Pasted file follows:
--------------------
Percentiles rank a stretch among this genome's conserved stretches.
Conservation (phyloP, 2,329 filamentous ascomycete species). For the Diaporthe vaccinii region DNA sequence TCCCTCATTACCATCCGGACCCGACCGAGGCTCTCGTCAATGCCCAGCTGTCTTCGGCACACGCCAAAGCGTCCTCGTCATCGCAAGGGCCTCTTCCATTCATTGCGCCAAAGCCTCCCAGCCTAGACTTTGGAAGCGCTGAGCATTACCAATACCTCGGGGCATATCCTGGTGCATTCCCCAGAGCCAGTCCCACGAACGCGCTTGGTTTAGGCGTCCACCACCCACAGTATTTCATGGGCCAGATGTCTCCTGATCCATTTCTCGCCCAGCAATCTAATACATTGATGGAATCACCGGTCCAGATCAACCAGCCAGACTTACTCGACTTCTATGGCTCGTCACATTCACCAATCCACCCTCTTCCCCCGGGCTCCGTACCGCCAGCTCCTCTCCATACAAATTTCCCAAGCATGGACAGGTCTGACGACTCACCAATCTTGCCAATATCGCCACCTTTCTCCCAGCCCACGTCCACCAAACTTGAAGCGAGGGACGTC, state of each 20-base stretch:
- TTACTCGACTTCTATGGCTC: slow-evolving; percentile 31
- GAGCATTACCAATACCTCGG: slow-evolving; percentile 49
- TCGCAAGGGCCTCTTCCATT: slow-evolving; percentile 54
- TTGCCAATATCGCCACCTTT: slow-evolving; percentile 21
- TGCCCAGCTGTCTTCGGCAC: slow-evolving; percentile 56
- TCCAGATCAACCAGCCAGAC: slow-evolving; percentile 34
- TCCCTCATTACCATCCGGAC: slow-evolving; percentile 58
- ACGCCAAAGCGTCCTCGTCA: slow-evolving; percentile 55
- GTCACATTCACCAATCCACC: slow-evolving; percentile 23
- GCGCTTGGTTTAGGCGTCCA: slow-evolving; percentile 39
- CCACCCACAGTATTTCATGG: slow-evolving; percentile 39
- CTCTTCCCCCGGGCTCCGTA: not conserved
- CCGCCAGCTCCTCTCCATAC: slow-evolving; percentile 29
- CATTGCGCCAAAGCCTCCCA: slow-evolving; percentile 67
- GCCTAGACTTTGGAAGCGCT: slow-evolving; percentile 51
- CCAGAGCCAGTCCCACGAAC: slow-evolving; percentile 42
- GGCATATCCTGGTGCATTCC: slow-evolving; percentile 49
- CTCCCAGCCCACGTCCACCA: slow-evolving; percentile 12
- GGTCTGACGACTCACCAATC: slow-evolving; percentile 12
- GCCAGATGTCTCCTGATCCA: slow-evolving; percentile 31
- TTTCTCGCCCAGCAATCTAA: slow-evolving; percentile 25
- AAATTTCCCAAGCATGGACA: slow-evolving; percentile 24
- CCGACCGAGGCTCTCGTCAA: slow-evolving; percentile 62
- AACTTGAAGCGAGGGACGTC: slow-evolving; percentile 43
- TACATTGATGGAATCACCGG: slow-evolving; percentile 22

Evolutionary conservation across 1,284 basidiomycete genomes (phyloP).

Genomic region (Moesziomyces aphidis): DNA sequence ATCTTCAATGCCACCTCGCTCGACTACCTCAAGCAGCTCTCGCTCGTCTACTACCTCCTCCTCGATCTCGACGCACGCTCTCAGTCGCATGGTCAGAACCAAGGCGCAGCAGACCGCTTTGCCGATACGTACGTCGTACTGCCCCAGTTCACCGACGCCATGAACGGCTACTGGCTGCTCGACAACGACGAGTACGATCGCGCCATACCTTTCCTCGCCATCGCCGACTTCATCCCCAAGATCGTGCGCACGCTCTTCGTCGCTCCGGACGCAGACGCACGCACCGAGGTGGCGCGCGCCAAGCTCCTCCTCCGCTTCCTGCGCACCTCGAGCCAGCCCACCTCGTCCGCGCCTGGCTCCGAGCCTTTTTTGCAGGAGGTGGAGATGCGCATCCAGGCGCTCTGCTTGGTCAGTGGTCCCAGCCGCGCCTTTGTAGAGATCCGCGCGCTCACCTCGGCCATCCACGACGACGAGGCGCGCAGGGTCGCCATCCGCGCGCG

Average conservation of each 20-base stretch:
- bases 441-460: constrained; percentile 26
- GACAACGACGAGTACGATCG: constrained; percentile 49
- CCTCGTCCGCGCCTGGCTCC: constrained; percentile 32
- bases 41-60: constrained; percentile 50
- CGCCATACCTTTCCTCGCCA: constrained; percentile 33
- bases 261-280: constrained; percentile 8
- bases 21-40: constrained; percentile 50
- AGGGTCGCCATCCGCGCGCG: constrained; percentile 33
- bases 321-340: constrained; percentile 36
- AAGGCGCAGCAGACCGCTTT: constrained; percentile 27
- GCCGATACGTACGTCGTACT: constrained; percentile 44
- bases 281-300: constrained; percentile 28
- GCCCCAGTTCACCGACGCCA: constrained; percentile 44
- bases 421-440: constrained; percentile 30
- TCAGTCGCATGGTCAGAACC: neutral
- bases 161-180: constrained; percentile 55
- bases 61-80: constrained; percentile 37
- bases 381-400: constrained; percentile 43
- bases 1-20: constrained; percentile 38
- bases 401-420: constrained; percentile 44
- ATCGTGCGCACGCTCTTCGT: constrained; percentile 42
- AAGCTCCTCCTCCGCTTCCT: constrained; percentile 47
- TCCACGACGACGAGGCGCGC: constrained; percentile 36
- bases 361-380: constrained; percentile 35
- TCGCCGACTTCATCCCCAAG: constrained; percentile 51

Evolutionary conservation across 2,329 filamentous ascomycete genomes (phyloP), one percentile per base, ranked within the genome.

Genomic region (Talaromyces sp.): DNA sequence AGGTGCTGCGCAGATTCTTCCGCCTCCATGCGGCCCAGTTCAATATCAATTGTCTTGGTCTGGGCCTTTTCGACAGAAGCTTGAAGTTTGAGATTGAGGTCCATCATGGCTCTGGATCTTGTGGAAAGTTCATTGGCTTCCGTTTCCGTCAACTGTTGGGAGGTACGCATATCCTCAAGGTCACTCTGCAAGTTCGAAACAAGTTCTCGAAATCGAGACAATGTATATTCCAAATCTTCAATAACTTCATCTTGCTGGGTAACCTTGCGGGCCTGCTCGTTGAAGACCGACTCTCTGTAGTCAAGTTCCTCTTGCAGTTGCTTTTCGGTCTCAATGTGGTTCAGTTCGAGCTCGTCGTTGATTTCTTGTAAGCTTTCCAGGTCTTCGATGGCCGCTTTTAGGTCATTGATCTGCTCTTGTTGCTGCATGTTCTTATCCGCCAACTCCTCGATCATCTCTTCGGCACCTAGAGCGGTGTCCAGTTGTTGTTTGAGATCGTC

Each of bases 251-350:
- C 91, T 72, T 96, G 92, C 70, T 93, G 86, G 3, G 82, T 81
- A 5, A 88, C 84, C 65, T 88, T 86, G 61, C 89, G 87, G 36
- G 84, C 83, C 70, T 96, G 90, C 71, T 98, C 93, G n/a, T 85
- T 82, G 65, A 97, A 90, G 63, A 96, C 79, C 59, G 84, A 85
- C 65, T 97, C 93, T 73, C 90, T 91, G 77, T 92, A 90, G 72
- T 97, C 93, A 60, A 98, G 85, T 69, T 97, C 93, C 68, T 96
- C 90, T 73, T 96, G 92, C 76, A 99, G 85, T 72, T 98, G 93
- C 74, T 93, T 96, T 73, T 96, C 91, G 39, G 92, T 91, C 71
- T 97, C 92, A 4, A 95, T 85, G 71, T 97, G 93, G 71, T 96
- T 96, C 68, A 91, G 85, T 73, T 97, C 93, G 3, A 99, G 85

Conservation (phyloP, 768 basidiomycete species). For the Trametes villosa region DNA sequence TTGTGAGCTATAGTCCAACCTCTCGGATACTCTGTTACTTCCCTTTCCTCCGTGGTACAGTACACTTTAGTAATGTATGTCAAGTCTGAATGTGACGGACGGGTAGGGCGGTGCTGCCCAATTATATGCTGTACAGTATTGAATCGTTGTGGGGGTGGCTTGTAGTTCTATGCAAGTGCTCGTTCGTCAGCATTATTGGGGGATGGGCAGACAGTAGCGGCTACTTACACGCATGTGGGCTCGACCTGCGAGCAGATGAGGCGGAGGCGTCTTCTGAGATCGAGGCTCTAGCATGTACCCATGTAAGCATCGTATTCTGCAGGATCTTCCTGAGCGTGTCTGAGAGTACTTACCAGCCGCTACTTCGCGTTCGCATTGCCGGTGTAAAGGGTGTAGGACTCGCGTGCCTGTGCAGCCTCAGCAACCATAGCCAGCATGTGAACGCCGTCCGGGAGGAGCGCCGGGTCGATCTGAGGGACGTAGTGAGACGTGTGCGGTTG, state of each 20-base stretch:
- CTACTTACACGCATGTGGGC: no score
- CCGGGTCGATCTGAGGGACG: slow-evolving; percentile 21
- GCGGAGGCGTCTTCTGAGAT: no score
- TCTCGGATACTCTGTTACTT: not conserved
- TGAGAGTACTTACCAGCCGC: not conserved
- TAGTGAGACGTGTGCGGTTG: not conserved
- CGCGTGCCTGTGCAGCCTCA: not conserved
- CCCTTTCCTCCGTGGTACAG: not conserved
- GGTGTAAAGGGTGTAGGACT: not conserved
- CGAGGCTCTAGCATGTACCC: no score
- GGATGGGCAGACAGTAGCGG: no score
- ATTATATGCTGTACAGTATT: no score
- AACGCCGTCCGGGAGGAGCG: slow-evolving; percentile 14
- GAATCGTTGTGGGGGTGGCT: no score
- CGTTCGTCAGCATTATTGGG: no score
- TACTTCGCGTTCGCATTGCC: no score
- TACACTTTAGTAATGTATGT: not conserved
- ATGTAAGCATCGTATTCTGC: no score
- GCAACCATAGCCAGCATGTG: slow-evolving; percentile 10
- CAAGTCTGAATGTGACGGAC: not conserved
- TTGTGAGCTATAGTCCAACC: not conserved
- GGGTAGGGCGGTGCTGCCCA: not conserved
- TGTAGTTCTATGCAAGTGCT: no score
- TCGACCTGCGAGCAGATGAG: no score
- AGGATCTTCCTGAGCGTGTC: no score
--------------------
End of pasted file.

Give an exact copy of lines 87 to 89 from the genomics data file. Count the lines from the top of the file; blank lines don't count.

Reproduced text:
- ATGTAAGCATCGTATTCTGC: no score
- GCAACCATAGCCAGCATGTG: slow-evolving; percentile 10
- CAAGTCTGAATGTGACGGAC: not conserved